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What is bleed? A handy guide to printing with bleed


Bleed is a very important aspect of the printing process. To get the best and most accurate results, we require bleed on all artwork files.

Here’s a handy guide to what it is, why we need it and most importantly, how to add it to your artwork.

What is bleed?

The term ‘bleed’ refers to the area around the edge of the artwork that gets cut off in the trimming process. The industry standard is to add 3mm to each edge. Trimming isn’t always 100% accurate, so we need a little wriggle room to account for this.

How do I add it to my file?

You just need to add 3mm bleed to each side of your file and make sure your artwork extends out into this area.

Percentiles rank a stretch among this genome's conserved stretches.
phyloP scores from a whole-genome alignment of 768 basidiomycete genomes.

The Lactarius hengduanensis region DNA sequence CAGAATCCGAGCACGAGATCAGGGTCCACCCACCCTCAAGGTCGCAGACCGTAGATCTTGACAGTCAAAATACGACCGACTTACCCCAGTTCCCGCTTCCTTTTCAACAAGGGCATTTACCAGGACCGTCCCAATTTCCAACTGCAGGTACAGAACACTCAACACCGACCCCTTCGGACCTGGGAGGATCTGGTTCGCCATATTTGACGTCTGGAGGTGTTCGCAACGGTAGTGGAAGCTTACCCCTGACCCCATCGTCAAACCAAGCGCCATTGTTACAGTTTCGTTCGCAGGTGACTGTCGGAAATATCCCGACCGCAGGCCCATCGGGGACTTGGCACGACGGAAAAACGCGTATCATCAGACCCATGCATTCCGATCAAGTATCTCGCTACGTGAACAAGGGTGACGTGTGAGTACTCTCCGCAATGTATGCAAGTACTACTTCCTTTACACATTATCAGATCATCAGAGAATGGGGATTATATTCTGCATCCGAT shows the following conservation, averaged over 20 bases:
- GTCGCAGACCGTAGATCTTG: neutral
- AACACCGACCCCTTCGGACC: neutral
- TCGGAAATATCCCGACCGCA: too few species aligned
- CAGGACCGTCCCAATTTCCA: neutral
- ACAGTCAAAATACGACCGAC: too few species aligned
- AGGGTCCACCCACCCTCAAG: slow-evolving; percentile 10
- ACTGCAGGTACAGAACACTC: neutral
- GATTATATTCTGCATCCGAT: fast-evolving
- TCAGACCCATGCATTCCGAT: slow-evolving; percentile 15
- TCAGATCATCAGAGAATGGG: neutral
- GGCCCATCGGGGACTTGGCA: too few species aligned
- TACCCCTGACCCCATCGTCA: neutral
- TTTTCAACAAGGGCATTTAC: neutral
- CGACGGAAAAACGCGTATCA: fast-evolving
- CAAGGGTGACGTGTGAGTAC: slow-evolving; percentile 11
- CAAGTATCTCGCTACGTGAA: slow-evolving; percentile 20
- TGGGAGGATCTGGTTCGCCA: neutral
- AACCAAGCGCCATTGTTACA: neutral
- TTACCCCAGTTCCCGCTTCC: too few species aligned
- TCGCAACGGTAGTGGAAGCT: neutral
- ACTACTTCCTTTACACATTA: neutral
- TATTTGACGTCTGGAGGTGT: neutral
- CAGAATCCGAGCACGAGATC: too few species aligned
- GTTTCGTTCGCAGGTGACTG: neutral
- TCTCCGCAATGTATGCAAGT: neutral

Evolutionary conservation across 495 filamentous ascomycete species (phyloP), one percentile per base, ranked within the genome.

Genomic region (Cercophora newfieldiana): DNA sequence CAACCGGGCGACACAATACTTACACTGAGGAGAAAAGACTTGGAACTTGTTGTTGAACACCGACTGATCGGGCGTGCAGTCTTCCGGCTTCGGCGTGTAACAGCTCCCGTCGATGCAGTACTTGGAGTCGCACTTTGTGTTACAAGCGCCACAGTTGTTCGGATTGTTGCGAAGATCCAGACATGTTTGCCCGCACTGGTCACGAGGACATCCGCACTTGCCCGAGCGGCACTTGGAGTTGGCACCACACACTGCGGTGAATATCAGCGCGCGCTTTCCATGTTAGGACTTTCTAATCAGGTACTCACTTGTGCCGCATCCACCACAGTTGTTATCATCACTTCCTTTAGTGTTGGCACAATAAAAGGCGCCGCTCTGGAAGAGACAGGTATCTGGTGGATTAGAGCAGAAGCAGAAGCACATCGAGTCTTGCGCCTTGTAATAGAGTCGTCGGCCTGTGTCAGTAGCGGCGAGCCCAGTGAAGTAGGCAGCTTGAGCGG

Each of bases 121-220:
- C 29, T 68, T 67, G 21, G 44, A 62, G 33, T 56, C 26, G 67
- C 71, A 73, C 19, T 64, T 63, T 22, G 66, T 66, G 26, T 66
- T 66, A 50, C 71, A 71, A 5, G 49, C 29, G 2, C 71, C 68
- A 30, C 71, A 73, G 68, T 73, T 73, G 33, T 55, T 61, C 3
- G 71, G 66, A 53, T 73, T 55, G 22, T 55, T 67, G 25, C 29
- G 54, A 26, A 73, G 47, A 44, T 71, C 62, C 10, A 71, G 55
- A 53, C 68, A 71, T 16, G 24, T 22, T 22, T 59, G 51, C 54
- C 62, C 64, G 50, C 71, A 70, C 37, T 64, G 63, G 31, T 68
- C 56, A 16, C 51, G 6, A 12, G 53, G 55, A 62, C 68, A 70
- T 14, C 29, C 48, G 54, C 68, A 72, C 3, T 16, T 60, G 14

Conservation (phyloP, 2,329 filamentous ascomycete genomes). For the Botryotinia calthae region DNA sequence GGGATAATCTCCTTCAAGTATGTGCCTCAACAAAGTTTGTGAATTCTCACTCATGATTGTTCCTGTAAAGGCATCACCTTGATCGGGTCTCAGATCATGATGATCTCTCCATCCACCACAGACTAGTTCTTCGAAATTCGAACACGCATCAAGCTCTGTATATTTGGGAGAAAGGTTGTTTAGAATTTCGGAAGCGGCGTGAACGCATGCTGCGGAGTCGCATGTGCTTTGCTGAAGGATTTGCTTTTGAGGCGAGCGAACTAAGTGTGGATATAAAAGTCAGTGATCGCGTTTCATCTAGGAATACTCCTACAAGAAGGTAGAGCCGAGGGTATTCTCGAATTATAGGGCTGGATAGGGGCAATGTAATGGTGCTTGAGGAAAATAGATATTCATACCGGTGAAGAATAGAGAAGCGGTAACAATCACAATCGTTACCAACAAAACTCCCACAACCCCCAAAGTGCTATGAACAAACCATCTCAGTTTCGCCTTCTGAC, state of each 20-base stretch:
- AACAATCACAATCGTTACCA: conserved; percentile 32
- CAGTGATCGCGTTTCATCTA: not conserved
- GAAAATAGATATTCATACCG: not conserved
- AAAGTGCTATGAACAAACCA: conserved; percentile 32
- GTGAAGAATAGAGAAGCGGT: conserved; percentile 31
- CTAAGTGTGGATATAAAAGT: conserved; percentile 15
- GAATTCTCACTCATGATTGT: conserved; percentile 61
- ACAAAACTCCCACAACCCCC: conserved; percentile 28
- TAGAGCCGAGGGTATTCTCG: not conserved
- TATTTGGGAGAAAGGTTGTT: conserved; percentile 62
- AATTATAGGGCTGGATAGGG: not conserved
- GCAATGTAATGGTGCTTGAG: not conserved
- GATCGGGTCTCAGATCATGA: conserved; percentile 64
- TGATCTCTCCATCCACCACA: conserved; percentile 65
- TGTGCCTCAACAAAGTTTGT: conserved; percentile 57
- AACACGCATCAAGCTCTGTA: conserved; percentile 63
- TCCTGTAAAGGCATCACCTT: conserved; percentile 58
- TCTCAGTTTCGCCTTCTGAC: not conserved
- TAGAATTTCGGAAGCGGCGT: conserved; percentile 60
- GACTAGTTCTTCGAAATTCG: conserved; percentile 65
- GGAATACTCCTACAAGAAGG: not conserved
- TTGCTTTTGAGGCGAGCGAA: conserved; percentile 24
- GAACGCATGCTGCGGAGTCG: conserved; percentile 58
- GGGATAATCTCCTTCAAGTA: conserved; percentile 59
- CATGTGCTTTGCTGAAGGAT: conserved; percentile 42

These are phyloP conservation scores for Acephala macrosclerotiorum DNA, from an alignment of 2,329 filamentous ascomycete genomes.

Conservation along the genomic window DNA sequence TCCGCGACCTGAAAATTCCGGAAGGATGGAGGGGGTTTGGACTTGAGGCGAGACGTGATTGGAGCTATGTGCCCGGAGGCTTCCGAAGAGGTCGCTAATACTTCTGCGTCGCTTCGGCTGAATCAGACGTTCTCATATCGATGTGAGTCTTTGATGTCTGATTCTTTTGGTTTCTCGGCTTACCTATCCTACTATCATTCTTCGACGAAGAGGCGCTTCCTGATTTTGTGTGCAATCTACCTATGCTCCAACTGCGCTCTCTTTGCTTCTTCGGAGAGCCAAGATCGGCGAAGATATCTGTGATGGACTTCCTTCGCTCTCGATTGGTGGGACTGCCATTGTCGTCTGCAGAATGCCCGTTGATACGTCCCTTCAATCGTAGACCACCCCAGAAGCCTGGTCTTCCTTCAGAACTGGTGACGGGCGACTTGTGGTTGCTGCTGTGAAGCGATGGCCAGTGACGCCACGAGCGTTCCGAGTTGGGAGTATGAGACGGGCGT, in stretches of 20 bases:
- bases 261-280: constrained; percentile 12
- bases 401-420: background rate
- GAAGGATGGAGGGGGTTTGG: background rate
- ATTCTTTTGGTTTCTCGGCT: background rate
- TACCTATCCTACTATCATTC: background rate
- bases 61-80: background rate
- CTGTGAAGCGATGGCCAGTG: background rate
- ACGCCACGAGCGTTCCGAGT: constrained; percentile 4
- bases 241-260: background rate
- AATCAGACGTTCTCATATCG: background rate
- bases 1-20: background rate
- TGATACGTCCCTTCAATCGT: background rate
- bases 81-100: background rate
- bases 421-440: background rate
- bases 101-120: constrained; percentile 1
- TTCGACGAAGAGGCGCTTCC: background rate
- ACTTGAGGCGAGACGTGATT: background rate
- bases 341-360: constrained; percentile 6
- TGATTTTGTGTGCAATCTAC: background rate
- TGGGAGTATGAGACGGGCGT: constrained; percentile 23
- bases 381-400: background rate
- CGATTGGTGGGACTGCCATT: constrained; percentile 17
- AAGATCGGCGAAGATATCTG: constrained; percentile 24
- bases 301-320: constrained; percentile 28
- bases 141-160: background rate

3mm bleed

Extend your colour/images into the 3mm bleed to avoid any white borders

 

Paper size

This is the edge of the paper when trimmed

 

Safe area

Avoid putting any important artwork in this area as it risks being trimmed off

 

 

Crop marks

These are used to specify where to trim the artwork. You don’t need to add these, we can add them ourselves

 

Adobe’s CC applications Illustrator and Indesign both have it built into their page setup dialogue boxes. Head to the document settings and tap 3mm into all dialog boxes and a red line will appear around your canvas (your artwork needs to stretch into this)

If you are using a programme that doesn’t have dedicated settings for bleed you will need to make sure your canvas is set up to the right size.

The easiest way to work it out is to simply add 6mm to the the length and width of the finished print size.


For example:

A4
Canvas size: 210mm x 297mm
Canvas size including bleed: 216mm x 303mm


If you can set up your artwork with bleed before you start designing – perfect! Not to worry if it’s too late, that majority of the time it can be added afterwards, but there are occasions when it gets a bit tricky.

If you need any help with this, just give us a shout!